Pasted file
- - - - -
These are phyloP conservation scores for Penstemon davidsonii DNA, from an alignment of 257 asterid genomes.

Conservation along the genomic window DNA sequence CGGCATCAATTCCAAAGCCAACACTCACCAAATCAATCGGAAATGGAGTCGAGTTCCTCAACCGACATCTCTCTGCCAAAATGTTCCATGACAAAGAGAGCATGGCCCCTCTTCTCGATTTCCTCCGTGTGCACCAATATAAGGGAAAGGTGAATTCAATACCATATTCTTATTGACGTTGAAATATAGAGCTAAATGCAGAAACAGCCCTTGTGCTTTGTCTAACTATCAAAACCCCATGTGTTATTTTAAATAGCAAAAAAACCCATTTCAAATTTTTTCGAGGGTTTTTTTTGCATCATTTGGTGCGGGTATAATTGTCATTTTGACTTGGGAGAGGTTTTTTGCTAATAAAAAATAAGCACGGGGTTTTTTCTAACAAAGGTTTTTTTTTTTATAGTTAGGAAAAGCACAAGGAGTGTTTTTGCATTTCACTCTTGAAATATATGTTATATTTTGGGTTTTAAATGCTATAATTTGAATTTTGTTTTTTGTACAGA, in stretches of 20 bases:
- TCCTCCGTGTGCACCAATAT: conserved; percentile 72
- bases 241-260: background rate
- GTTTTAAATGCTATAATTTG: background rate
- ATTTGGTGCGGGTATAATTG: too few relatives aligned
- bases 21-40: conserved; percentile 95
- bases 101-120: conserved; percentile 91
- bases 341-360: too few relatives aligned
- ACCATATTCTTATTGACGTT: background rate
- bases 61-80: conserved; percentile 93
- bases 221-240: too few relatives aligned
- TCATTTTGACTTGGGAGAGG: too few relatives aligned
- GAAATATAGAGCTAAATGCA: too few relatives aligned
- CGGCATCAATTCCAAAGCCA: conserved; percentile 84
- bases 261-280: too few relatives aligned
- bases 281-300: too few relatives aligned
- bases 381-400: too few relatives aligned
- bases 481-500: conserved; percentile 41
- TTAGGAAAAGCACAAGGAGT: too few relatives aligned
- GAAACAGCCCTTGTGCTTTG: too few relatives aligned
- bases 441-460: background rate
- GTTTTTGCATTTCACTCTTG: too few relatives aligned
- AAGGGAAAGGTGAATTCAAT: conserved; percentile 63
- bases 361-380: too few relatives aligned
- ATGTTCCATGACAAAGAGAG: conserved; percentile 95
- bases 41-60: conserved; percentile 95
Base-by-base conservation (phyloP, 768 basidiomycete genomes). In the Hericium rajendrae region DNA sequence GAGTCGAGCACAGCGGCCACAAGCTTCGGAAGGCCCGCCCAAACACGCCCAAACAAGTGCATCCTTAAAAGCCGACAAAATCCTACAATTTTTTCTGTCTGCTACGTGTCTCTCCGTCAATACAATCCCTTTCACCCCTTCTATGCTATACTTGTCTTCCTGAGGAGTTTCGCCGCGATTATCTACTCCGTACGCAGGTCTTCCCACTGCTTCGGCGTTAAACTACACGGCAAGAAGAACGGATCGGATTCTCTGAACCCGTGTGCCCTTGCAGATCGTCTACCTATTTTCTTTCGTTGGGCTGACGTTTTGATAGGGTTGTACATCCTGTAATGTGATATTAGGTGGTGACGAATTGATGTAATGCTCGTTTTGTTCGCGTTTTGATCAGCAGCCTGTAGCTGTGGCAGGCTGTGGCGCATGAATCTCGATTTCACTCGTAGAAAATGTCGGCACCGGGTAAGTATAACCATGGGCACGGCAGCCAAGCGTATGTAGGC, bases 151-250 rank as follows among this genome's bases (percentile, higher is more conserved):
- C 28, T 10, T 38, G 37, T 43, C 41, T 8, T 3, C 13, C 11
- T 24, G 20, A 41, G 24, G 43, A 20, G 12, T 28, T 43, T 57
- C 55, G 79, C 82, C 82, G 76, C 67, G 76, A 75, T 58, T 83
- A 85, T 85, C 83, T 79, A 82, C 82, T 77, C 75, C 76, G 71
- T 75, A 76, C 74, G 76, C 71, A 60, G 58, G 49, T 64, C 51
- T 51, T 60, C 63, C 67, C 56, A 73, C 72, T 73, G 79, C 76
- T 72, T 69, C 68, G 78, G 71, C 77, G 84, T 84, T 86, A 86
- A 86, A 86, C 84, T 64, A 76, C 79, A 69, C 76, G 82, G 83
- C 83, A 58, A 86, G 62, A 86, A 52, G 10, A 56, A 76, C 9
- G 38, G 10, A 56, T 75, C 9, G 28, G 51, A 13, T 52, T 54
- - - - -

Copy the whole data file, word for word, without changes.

These are phyloP conservation scores for Penstemon davidsonii DNA, from an alignment of 257 asterid genomes.

Conservation along the genomic window DNA sequence CGGCATCAATTCCAAAGCCAACACTCACCAAATCAATCGGAAATGGAGTCGAGTTCCTCAACCGACATCTCTCTGCCAAAATGTTCCATGACAAAGAGAGCATGGCCCCTCTTCTCGATTTCCTCCGTGTGCACCAATATAAGGGAAAGGTGAATTCAATACCATATTCTTATTGACGTTGAAATATAGAGCTAAATGCAGAAACAGCCCTTGTGCTTTGTCTAACTATCAAAACCCCATGTGTTATTTTAAATAGCAAAAAAACCCATTTCAAATTTTTTCGAGGGTTTTTTTTGCATCATTTGGTGCGGGTATAATTGTCATTTTGACTTGGGAGAGGTTTTTTGCTAATAAAAAATAAGCACGGGGTTTTTTCTAACAAAGGTTTTTTTTTTTATAGTTAGGAAAAGCACAAGGAGTGTTTTTGCATTTCACTCTTGAAATATATGTTATATTTTGGGTTTTAAATGCTATAATTTGAATTTTGTTTTTTGTACAGA, in stretches of 20 bases:
- TCCTCCGTGTGCACCAATAT: conserved; percentile 72
- bases 241-260: background rate
- GTTTTAAATGCTATAATTTG: background rate
- ATTTGGTGCGGGTATAATTG: too few relatives aligned
- bases 21-40: conserved; percentile 95
- bases 101-120: conserved; percentile 91
- bases 341-360: too few relatives aligned
- ACCATATTCTTATTGACGTT: background rate
- bases 61-80: conserved; percentile 93
- bases 221-240: too few relatives aligned
- TCATTTTGACTTGGGAGAGG: too few relatives aligned
- GAAATATAGAGCTAAATGCA: too few relatives aligned
- CGGCATCAATTCCAAAGCCA: conserved; percentile 84
- bases 261-280: too few relatives aligned
- bases 281-300: too few relatives aligned
- bases 381-400: too few relatives aligned
- bases 481-500: conserved; percentile 41
- TTAGGAAAAGCACAAGGAGT: too few relatives aligned
- GAAACAGCCCTTGTGCTTTG: too few relatives aligned
- bases 441-460: background rate
- GTTTTTGCATTTCACTCTTG: too few relatives aligned
- AAGGGAAAGGTGAATTCAAT: conserved; percentile 63
- bases 361-380: too few relatives aligned
- ATGTTCCATGACAAAGAGAG: conserved; percentile 95
- bases 41-60: conserved; percentile 95
Base-by-base conservation (phyloP, 768 basidiomycete genomes). In the Hericium rajendrae region DNA sequence GAGTCGAGCACAGCGGCCACAAGCTTCGGAAGGCCCGCCCAAACACGCCCAAACAAGTGCATCCTTAAAAGCCGACAAAATCCTACAATTTTTTCTGTCTGCTACGTGTCTCTCCGTCAATACAATCCCTTTCACCCCTTCTATGCTATACTTGTCTTCCTGAGGAGTTTCGCCGCGATTATCTACTCCGTACGCAGGTCTTCCCACTGCTTCGGCGTTAAACTACACGGCAAGAAGAACGGATCGGATTCTCTGAACCCGTGTGCCCTTGCAGATCGTCTACCTATTTTCTTTCGTTGGGCTGACGTTTTGATAGGGTTGTACATCCTGTAATGTGATATTAGGTGGTGACGAATTGATGTAATGCTCGTTTTGTTCGCGTTTTGATCAGCAGCCTGTAGCTGTGGCAGGCTGTGGCGCATGAATCTCGATTTCACTCGTAGAAAATGTCGGCACCGGGTAAGTATAACCATGGGCACGGCAGCCAAGCGTATGTAGGC, bases 151-250 rank as follows among this genome's bases (percentile, higher is more conserved):
- C 28, T 10, T 38, G 37, T 43, C 41, T 8, T 3, C 13, C 11
- T 24, G 20, A 41, G 24, G 43, A 20, G 12, T 28, T 43, T 57
- C 55, G 79, C 82, C 82, G 76, C 67, G 76, A 75, T 58, T 83
- A 85, T 85, C 83, T 79, A 82, C 82, T 77, C 75, C 76, G 71
- T 75, A 76, C 74, G 76, C 71, A 60, G 58, G 49, T 64, C 51
- T 51, T 60, C 63, C 67, C 56, A 73, C 72, T 73, G 79, C 76
- T 72, T 69, C 68, G 78, G 71, C 77, G 84, T 84, T 86, A 86
- A 86, A 86, C 84, T 64, A 76, C 79, A 69, C 76, G 82, G 83
- C 83, A 58, A 86, G 62, A 86, A 52, G 10, A 56, A 76, C 9
- G 38, G 10, A 56, T 75, C 9, G 28, G 51, A 13, T 52, T 54